Yellowknife council discussed a proposed seniors housing facility on Monday that city officials believe will address increasing demand among an aging demographic over the next decade.
However, Matonabee Street neighbours stress that the proposed access road is currently unworkable.
AVENS: A Community For Seniors submitted a development application to the city in December to expand its complex to include a 102-unit long-term supportive and independent housing section called the Aven Pavilion.
Of those residences, 92 will be one bedroom units and 10 will be two bedroom.
The development requires council’s approval for a conditionally permitted special care facility and is recommended for go-ahead by city administration.
The goal is to start accommodating residents in late 2022.
The subject of contention, council heard on Monday, is a proposed narrow access road – Matonabee Laneway – that runs from Franklin Avenue to Matonabee Street behind the Granite Condos and past the proposed AVENS site.
Hermina Joldersma, a Granite Condos resident, is one neighbour in opposition to the use of the laneway. She said in a presentation that the amount of traffic that will be needed on the road will be unsuitable and unsafe for users and could likely lead to the added back up of traffic along Franklin Avenue.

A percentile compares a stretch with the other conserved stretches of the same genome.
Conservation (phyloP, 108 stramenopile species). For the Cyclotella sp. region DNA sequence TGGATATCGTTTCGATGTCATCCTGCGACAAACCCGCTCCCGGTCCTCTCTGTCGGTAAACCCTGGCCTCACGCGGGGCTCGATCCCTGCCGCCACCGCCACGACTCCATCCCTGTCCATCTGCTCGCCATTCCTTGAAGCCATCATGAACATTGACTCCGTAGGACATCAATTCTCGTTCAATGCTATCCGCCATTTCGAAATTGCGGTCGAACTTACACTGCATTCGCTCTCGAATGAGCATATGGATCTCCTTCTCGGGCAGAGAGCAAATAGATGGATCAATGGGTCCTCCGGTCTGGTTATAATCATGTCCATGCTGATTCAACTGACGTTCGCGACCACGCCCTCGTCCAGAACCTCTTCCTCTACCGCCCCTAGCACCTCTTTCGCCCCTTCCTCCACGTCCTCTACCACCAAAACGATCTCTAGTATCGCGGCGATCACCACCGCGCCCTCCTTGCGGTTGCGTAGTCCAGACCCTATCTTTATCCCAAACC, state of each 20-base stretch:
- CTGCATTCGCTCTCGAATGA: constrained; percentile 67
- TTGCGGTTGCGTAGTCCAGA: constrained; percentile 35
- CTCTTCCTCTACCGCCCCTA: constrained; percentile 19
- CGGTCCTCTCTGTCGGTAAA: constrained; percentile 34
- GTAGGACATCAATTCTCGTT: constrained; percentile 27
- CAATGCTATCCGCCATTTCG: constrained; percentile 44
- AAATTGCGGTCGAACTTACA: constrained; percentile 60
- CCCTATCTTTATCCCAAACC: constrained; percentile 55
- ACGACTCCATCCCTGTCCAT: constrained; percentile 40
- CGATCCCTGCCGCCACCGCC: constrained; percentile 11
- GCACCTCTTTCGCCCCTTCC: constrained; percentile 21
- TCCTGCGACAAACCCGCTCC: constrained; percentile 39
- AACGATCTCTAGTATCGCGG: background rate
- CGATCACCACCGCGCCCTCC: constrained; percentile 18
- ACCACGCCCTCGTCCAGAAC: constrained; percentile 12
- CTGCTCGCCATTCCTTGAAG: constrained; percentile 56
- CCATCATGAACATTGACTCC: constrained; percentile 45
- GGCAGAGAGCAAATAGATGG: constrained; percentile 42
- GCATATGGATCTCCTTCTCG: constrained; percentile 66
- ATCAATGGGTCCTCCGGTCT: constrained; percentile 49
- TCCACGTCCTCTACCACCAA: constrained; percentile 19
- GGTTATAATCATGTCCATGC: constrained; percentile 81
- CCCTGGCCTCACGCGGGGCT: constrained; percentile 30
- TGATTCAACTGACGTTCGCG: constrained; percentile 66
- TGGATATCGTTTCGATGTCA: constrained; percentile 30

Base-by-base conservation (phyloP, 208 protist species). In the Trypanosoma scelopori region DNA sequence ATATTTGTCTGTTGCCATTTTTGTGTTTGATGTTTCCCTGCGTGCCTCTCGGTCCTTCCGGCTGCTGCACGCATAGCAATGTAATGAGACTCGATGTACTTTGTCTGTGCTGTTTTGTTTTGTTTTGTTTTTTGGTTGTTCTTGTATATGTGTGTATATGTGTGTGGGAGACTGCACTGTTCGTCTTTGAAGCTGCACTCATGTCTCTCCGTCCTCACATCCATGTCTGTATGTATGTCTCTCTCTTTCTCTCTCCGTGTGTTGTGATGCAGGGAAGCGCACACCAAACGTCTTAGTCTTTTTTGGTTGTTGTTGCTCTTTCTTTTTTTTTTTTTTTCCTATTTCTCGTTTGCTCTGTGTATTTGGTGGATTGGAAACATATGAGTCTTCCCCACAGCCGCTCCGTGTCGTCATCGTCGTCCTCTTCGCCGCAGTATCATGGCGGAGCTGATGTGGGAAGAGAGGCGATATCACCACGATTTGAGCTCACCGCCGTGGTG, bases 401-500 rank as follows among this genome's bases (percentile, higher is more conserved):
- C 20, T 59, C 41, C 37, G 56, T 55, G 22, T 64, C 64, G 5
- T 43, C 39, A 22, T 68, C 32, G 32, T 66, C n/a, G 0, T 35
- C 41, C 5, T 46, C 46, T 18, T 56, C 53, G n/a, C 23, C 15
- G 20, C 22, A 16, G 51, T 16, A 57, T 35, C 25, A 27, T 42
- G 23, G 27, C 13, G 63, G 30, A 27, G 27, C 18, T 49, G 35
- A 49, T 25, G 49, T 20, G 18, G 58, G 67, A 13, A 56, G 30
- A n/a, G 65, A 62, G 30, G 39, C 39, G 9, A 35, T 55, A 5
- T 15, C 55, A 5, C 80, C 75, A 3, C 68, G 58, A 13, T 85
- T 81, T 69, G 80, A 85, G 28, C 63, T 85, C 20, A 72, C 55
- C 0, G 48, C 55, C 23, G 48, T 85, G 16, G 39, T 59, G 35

She also noted the narrowness of the road makes getting in and out difficult, especially for elderly drivers. She argued that the laneway is in overall poor condition with weak road beds that don’t drain water well and icy conditions in the winter.
“I’m asking council to please get this development right,” Joldersma said. “It’s true that neighbours are not against the principle but there are many problems which show that this development is not quite being done right. We only have one chance to get it right which is now.”
Daryl Dolynny, president and CEO of AVENS, was on hand for Monday’s meeting with members of his project team, including Kelly Hayden, board member and chair of development committee; Thomas Milan, project management lead; and Kenny Ruptash, of Nahanni Construction.
Milan gave a presentation that acknowledged the difficulty with the access road, including its lack of paving, narrowness at certain points and the need to deal with vegetation and overgrowth in the area. He said that the development team is working with the city to find the best possible solution, including alternative routes, if needed.
When asked why the laneway was being used instead of using the main entrance already available, Dolynny said it would have been too costly and difficult to redesign.
“A lot of it had to do with capacity of the topography of the program,” he said. “There is quite a substantial drop in elevation in that whole area so much so that when you arrive at the building, you are coming at the second level.
“We looked at designs that would accommodate but it was very cost prohibitive. It was about $10 million more to redesign a building to accommodate the parking requirements for density while also dealing with the elevation.”
Meeting senior housing demand
Milan said the need for independent and supportive seniors housing is acute.
“What we started to see was a very large gap for adequate accessible and affordable housing for seniors, and specifically in a target range of independent and supportive living units,” he said. “Those we found were the highest need and that’s where the pavilion has tried to target in terms of its design.”
Council is scheduled to discuss the issue again on Feb. 1 and is expected to hold a final vote on the matter at the Feb. 8 regular meeting.